Combat drop keeps Alpha Company, BLT 1/6 in the fight

13 Jul 2004 | Sgt. Matt Preston

Marines in combat still need supplies, so when a company from the 22nd Marine Expeditionary Unit (Special Operations Capable) needed it most, help came from a rare place ... 450 feet above their heads.Marine KC-130Rs supporting the 22nd MEU (SOC) recently air-delivered food and water to Alpha Co. Battalion Landing Team 1st Bn., 6th Marines in the mountainous area of central Afghanistan.Because the MEU's other aviation assets were needed elsewhere, the MEU decided to perform a rarely done operation to keep the company in the fight - a night containerized delivery.Flying at night has become second nature to the KC-130R detachment. Nearly every night they make fuel and supply runs to Forward Operating Base Ripley, home of the 22nd MEU. In the drops supporting Alpha Co., the KC-130R team dropped a total of sixteen containers, each weighing about 1500 lbs. over two missions. Aerial drops into combat zones have been around since Vietnam."It's something that's been in our tactical manual for quite a long time," said Capt. Peter Munson, of Cleveland, Ohio. Munson is the MEU Command Element's KC-130R liaison officer. However, doing it in the dark is a new twist that has only recently been done in Iraq. This is the first time it's been done in Afghanistan."We just recently started working with night vision goggles in the fleet," said Munson. Munson stressed that they must be able to fly using night vision devices, as sometimes the mission dictates night flying.Marine pilots actively train for such missions, qualifying semi-annually. During an actual drop, the KC-130R descends to approximately 450 feet above the ground. The rear ramp is lowered and the crew chief and his team in the cargo hold release the locks holding the cargo in the bay. The pilots then raise the nose of the aircraft and increase power as the aircraft tilts upwards. This allows gravity to take over, and the cargo rolls out of the bay and eventually to the ground. Parachutes quickly deploy from the cargo, slowing the package down just enough to prevent damage as it hits the ground below. Once all the containers have been dropped, usually in one run, the aircraft levels off and is on to its next mission.The added challenge of doing it at night in mountainous terrain adds to the challenge."Your field of view is reduced when utilizing NVG's so your situational awareness is not as great as it normally would be during the day," said KC-130R pilot Capt. Josh Izenour, of Ashtabula, Ohio, who was in the cockpit during the mission. "Thus, you have to pay particularly close attention to terrain clearance and avoidance during low level flight. This is mitigated through extensive planning by the entire crew."Keeping the Marine on the ground in the fight is what air support is about. For these air delivery missions, the success is defined by dropped gear that is on time and on target while maintaining cargo integrity. Izenour's crew accomplished all three; the cargo hit the drop zone a mere 50 feet from center, on time, and with no significant damage to the goods."It was extremely motivating for the entire detachment to be able to support the Marines in the field," said Izenour. "It was also very rewarding for the crew to be able to conduct a mission we train for, but rarely have the opportunity to execute."In addition to its Command Element and BLT 1/6, the MEU consists of Marine Medium Helicopter Squadron 266 (Reinforced) And MEU Service Support Group 22.For more information on the 22nd MEU (SOC)'s role in Operation ENDURING FREEDOM, visit the unit's web site at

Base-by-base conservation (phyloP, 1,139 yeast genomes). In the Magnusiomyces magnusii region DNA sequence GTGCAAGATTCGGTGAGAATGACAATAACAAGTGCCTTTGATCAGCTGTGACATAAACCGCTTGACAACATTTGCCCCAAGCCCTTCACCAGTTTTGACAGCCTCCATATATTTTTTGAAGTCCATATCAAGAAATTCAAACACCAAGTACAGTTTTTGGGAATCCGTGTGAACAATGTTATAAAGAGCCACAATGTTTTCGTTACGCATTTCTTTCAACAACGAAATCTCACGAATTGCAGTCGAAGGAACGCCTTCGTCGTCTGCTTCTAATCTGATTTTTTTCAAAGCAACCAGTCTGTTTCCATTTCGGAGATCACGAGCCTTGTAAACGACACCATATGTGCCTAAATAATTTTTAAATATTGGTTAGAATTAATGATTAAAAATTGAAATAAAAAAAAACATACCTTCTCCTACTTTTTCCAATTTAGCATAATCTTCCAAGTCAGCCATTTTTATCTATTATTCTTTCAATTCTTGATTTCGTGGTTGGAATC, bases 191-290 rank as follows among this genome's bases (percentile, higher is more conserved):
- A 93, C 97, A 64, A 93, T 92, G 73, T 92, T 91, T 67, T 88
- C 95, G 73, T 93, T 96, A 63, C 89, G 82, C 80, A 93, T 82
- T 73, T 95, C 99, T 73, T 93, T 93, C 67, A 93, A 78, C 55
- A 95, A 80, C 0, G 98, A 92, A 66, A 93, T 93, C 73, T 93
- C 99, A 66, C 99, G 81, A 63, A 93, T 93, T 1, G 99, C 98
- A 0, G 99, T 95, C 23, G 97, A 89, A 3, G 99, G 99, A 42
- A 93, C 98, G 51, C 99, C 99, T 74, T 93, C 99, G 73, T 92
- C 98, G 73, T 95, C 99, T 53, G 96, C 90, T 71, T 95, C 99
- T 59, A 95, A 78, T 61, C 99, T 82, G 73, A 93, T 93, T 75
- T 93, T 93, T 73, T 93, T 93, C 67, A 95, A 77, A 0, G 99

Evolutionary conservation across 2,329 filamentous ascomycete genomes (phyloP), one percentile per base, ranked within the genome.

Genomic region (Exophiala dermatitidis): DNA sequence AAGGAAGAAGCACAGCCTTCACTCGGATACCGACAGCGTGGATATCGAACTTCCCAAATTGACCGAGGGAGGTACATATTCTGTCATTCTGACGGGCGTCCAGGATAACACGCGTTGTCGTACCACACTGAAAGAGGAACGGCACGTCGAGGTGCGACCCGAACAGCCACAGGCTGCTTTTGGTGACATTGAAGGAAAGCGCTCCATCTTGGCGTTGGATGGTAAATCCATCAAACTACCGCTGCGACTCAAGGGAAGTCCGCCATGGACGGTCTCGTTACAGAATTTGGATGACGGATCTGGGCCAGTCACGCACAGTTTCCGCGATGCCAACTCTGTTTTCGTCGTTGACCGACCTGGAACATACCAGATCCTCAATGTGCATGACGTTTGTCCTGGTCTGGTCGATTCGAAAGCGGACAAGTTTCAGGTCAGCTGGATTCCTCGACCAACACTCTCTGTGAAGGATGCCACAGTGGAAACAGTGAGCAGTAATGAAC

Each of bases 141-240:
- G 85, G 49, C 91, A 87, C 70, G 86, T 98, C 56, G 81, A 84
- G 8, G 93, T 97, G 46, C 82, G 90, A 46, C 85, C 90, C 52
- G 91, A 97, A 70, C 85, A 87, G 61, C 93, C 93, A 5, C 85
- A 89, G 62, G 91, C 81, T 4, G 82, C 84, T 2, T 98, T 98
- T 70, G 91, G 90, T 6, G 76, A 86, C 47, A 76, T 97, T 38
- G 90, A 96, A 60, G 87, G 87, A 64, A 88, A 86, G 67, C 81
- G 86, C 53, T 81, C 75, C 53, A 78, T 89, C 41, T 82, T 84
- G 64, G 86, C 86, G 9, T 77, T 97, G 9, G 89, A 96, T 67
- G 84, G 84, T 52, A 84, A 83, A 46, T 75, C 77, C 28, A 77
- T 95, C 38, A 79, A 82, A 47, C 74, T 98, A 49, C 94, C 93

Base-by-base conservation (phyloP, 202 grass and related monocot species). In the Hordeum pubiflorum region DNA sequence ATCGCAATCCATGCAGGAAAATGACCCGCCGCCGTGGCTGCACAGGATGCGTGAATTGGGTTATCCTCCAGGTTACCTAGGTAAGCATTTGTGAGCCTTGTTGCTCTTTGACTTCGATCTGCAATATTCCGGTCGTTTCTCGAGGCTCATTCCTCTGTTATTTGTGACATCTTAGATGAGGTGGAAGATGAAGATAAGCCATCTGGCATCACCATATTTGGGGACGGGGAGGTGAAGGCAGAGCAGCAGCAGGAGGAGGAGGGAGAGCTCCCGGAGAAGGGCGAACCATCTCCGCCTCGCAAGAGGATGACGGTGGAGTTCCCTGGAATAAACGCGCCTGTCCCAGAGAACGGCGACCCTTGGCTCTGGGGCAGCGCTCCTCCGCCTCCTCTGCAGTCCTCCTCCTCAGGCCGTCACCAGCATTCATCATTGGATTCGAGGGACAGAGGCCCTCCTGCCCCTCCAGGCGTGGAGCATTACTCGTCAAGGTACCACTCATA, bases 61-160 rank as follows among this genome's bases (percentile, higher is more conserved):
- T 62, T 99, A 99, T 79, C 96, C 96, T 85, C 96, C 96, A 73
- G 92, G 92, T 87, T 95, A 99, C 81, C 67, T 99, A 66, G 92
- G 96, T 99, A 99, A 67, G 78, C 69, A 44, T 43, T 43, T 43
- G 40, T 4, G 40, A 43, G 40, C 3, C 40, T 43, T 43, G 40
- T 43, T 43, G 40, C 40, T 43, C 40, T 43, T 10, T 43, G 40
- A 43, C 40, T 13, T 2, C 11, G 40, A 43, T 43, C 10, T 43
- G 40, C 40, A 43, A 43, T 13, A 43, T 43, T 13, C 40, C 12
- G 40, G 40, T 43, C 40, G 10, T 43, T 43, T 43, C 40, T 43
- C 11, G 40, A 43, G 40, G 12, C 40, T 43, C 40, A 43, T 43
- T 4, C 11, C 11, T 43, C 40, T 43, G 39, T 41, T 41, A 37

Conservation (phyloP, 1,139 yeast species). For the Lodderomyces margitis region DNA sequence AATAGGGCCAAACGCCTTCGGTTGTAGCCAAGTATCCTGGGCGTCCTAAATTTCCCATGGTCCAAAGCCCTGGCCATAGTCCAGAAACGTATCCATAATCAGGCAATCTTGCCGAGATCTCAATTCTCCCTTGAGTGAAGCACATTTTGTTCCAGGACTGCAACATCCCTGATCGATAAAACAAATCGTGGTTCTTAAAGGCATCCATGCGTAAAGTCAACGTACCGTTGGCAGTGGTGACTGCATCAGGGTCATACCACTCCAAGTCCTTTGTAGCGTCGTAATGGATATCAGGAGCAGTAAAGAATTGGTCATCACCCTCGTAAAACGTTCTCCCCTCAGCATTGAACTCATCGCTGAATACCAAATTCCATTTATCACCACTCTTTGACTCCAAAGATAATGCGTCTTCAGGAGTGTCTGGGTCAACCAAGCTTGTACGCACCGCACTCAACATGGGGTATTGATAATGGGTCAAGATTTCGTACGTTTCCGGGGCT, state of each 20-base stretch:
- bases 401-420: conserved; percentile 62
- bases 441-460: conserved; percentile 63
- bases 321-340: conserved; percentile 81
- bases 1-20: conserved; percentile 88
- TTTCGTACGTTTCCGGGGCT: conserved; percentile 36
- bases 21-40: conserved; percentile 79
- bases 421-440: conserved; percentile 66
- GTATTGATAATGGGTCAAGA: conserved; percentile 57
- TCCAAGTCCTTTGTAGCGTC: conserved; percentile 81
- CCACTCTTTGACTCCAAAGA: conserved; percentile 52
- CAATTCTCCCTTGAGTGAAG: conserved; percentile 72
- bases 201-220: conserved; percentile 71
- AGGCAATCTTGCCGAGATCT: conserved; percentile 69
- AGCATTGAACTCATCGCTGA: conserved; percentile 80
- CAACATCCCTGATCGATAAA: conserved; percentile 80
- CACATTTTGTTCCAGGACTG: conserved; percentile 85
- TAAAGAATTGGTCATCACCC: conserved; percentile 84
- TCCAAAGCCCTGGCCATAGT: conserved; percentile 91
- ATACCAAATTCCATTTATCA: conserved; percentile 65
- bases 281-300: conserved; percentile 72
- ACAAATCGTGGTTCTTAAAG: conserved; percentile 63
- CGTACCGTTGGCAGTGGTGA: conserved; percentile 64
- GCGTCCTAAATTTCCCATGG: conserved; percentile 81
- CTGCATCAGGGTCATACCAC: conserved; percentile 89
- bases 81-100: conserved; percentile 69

22nd Marine Expeditionary Unit